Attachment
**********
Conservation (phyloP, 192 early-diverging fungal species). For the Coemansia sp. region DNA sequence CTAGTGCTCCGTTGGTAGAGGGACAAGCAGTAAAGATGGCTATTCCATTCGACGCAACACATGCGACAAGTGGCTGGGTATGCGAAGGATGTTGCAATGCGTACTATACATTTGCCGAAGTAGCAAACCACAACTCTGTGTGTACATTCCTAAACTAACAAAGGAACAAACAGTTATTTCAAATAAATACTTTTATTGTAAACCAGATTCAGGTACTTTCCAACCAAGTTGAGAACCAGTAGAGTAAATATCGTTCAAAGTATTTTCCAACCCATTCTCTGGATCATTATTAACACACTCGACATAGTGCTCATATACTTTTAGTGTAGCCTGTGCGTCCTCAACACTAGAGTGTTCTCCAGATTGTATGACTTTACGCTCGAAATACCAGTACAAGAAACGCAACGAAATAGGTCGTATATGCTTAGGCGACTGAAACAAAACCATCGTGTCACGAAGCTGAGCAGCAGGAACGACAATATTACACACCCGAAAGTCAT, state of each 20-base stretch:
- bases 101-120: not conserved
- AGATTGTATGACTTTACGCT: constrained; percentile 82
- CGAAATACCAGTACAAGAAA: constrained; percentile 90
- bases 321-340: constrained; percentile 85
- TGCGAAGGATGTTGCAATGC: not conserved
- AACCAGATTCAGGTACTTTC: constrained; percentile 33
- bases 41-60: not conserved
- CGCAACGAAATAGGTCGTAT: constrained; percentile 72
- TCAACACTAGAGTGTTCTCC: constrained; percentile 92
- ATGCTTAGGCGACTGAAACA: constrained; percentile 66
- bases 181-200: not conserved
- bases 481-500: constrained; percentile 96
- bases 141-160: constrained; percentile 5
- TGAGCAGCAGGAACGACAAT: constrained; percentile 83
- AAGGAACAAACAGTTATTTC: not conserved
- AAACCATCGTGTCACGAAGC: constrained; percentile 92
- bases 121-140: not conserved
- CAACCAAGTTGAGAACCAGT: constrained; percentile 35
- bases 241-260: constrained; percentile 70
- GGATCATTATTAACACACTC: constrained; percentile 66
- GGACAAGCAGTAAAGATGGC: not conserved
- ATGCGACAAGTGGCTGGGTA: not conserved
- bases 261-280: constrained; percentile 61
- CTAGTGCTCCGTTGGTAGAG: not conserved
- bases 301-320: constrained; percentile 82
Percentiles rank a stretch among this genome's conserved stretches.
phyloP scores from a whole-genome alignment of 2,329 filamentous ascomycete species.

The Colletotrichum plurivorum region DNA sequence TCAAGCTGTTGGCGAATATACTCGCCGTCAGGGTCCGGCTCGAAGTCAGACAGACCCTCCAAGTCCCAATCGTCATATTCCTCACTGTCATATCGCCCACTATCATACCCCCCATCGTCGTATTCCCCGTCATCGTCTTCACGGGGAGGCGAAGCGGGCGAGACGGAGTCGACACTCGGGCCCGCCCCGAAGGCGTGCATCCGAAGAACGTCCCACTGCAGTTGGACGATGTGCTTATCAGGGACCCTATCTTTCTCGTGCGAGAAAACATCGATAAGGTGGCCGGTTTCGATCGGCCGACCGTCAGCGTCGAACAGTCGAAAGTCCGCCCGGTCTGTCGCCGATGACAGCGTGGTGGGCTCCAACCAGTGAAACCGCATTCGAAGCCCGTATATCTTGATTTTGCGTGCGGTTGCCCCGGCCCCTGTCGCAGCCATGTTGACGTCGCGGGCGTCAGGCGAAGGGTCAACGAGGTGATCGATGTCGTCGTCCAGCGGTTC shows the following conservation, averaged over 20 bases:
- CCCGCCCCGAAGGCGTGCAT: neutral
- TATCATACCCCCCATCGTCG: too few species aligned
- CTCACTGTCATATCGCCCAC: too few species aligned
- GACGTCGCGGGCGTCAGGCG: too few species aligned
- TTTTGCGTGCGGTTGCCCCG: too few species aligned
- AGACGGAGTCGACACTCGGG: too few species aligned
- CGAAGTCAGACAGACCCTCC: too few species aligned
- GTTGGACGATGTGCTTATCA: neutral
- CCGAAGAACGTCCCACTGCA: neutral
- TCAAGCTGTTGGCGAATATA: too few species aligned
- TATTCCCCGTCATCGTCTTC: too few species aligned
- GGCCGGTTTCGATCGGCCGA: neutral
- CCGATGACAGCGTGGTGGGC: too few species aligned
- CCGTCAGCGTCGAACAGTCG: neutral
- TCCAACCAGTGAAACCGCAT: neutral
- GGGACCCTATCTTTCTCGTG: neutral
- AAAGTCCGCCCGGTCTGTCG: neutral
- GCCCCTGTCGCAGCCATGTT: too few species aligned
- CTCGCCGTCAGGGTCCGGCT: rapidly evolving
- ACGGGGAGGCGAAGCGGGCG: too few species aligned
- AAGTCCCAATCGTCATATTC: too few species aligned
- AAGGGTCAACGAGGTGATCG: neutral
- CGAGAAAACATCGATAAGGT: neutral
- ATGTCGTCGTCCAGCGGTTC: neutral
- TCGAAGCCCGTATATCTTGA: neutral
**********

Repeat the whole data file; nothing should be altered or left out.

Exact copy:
Conservation (phyloP, 192 early-diverging fungal species). For the Coemansia sp. region DNA sequence CTAGTGCTCCGTTGGTAGAGGGACAAGCAGTAAAGATGGCTATTCCATTCGACGCAACACATGCGACAAGTGGCTGGGTATGCGAAGGATGTTGCAATGCGTACTATACATTTGCCGAAGTAGCAAACCACAACTCTGTGTGTACATTCCTAAACTAACAAAGGAACAAACAGTTATTTCAAATAAATACTTTTATTGTAAACCAGATTCAGGTACTTTCCAACCAAGTTGAGAACCAGTAGAGTAAATATCGTTCAAAGTATTTTCCAACCCATTCTCTGGATCATTATTAACACACTCGACATAGTGCTCATATACTTTTAGTGTAGCCTGTGCGTCCTCAACACTAGAGTGTTCTCCAGATTGTATGACTTTACGCTCGAAATACCAGTACAAGAAACGCAACGAAATAGGTCGTATATGCTTAGGCGACTGAAACAAAACCATCGTGTCACGAAGCTGAGCAGCAGGAACGACAATATTACACACCCGAAAGTCAT, state of each 20-base stretch:
- bases 101-120: not conserved
- AGATTGTATGACTTTACGCT: constrained; percentile 82
- CGAAATACCAGTACAAGAAA: constrained; percentile 90
- bases 321-340: constrained; percentile 85
- TGCGAAGGATGTTGCAATGC: not conserved
- AACCAGATTCAGGTACTTTC: constrained; percentile 33
- bases 41-60: not conserved
- CGCAACGAAATAGGTCGTAT: constrained; percentile 72
- TCAACACTAGAGTGTTCTCC: constrained; percentile 92
- ATGCTTAGGCGACTGAAACA: constrained; percentile 66
- bases 181-200: not conserved
- bases 481-500: constrained; percentile 96
- bases 141-160: constrained; percentile 5
- TGAGCAGCAGGAACGACAAT: constrained; percentile 83
- AAGGAACAAACAGTTATTTC: not conserved
- AAACCATCGTGTCACGAAGC: constrained; percentile 92
- bases 121-140: not conserved
- CAACCAAGTTGAGAACCAGT: constrained; percentile 35
- bases 241-260: constrained; percentile 70
- GGATCATTATTAACACACTC: constrained; percentile 66
- GGACAAGCAGTAAAGATGGC: not conserved
- ATGCGACAAGTGGCTGGGTA: not conserved
- bases 261-280: constrained; percentile 61
- CTAGTGCTCCGTTGGTAGAG: not conserved
- bases 301-320: constrained; percentile 82
Percentiles rank a stretch among this genome's conserved stretches.
phyloP scores from a whole-genome alignment of 2,329 filamentous ascomycete species.

The Colletotrichum plurivorum region DNA sequence TCAAGCTGTTGGCGAATATACTCGCCGTCAGGGTCCGGCTCGAAGTCAGACAGACCCTCCAAGTCCCAATCGTCATATTCCTCACTGTCATATCGCCCACTATCATACCCCCCATCGTCGTATTCCCCGTCATCGTCTTCACGGGGAGGCGAAGCGGGCGAGACGGAGTCGACACTCGGGCCCGCCCCGAAGGCGTGCATCCGAAGAACGTCCCACTGCAGTTGGACGATGTGCTTATCAGGGACCCTATCTTTCTCGTGCGAGAAAACATCGATAAGGTGGCCGGTTTCGATCGGCCGACCGTCAGCGTCGAACAGTCGAAAGTCCGCCCGGTCTGTCGCCGATGACAGCGTGGTGGGCTCCAACCAGTGAAACCGCATTCGAAGCCCGTATATCTTGATTTTGCGTGCGGTTGCCCCGGCCCCTGTCGCAGCCATGTTGACGTCGCGGGCGTCAGGCGAAGGGTCAACGAGGTGATCGATGTCGTCGTCCAGCGGTTC shows the following conservation, averaged over 20 bases:
- CCCGCCCCGAAGGCGTGCAT: neutral
- TATCATACCCCCCATCGTCG: too few species aligned
- CTCACTGTCATATCGCCCAC: too few species aligned
- GACGTCGCGGGCGTCAGGCG: too few species aligned
- TTTTGCGTGCGGTTGCCCCG: too few species aligned
- AGACGGAGTCGACACTCGGG: too few species aligned
- CGAAGTCAGACAGACCCTCC: too few species aligned
- GTTGGACGATGTGCTTATCA: neutral
- CCGAAGAACGTCCCACTGCA: neutral
- TCAAGCTGTTGGCGAATATA: too few species aligned
- TATTCCCCGTCATCGTCTTC: too few species aligned
- GGCCGGTTTCGATCGGCCGA: neutral
- CCGATGACAGCGTGGTGGGC: too few species aligned
- CCGTCAGCGTCGAACAGTCG: neutral
- TCCAACCAGTGAAACCGCAT: neutral
- GGGACCCTATCTTTCTCGTG: neutral
- AAAGTCCGCCCGGTCTGTCG: neutral
- GCCCCTGTCGCAGCCATGTT: too few species aligned
- CTCGCCGTCAGGGTCCGGCT: rapidly evolving
- ACGGGGAGGCGAAGCGGGCG: too few species aligned
- AAGTCCCAATCGTCATATTC: too few species aligned
- AAGGGTCAACGAGGTGATCG: neutral
- CGAGAAAACATCGATAAGGT: neutral
- ATGTCGTCGTCCAGCGGTTC: neutral
- TCGAAGCCCGTATATCTTGA: neutral